Spiritual people ‘likelier’ to be mentally ill
People who profess to be spiritual, are more likely to suffer from a host of mental challenges, a study has revealed.
The study found that spiritual people suffered problems including abnormal eating conditions, drug abuse, anxiety disorder, phobias and neurosis, the Daily Mail reported.
These people were also more likely than others to be taking medicines for problems regarding mental health.
Professor Michael King, from University College London, and his fellow researchers’ study was based on a survey of 7,403 randomly selected men and women in England who were questioned about their spiritual and religious beliefs, and mental state.
Of the participants, 35 percent described themselves as “religious,” meaning that they attended a church, mosque, synagogue or temple.
The vast majority of this group were Christians.
A further 19 percent claimed to have spiritual beliefs or experiences without following a specific religion, while 46 percent said that they were neither religious nor spiritual.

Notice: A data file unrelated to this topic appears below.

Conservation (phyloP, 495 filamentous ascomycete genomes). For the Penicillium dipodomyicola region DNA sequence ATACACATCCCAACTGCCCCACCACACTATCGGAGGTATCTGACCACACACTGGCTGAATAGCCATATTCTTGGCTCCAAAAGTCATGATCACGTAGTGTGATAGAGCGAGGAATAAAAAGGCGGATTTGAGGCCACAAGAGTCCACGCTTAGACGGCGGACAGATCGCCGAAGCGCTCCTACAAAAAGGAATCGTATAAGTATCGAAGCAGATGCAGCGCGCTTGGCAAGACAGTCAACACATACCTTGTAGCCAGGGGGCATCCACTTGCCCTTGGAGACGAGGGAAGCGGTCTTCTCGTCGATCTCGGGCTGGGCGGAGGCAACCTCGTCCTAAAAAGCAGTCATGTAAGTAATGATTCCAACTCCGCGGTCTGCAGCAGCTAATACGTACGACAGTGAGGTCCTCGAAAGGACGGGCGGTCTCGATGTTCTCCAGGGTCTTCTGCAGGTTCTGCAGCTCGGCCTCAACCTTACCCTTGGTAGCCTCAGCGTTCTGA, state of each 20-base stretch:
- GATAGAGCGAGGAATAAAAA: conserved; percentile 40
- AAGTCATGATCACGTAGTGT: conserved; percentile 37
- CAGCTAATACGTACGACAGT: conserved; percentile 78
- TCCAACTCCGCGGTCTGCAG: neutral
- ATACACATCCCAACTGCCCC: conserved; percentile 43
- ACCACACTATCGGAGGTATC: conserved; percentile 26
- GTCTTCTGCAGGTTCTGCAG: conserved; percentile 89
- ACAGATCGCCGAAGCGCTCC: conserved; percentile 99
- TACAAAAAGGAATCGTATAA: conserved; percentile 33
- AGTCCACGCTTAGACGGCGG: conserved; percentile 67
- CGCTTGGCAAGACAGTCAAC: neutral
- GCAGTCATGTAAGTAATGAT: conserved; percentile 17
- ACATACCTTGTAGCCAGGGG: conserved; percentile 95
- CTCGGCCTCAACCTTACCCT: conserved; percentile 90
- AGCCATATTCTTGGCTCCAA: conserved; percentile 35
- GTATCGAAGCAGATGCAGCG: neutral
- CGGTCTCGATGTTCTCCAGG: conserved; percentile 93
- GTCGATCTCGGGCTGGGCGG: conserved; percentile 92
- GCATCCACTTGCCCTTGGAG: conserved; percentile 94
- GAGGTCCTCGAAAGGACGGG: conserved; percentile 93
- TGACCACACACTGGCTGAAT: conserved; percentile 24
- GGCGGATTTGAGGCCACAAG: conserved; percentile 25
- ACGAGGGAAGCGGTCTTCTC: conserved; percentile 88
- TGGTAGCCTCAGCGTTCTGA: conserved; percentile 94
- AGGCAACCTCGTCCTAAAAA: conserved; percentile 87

Of the different groups, spiritual people were 50 percent more likely to have a generalised anxiety disorder and 72 percent more likely to suffer from some kind of phobia.
These people also had a 77 percent higher chance of being dependent on drugs and were 37 percent more at risk of neurotic disorder.
Spirituality was also linked with a 40 percent greater likelihood of receiving treatment with psychotropic drugs.
The findings have been published in British Journal of Psychiatry.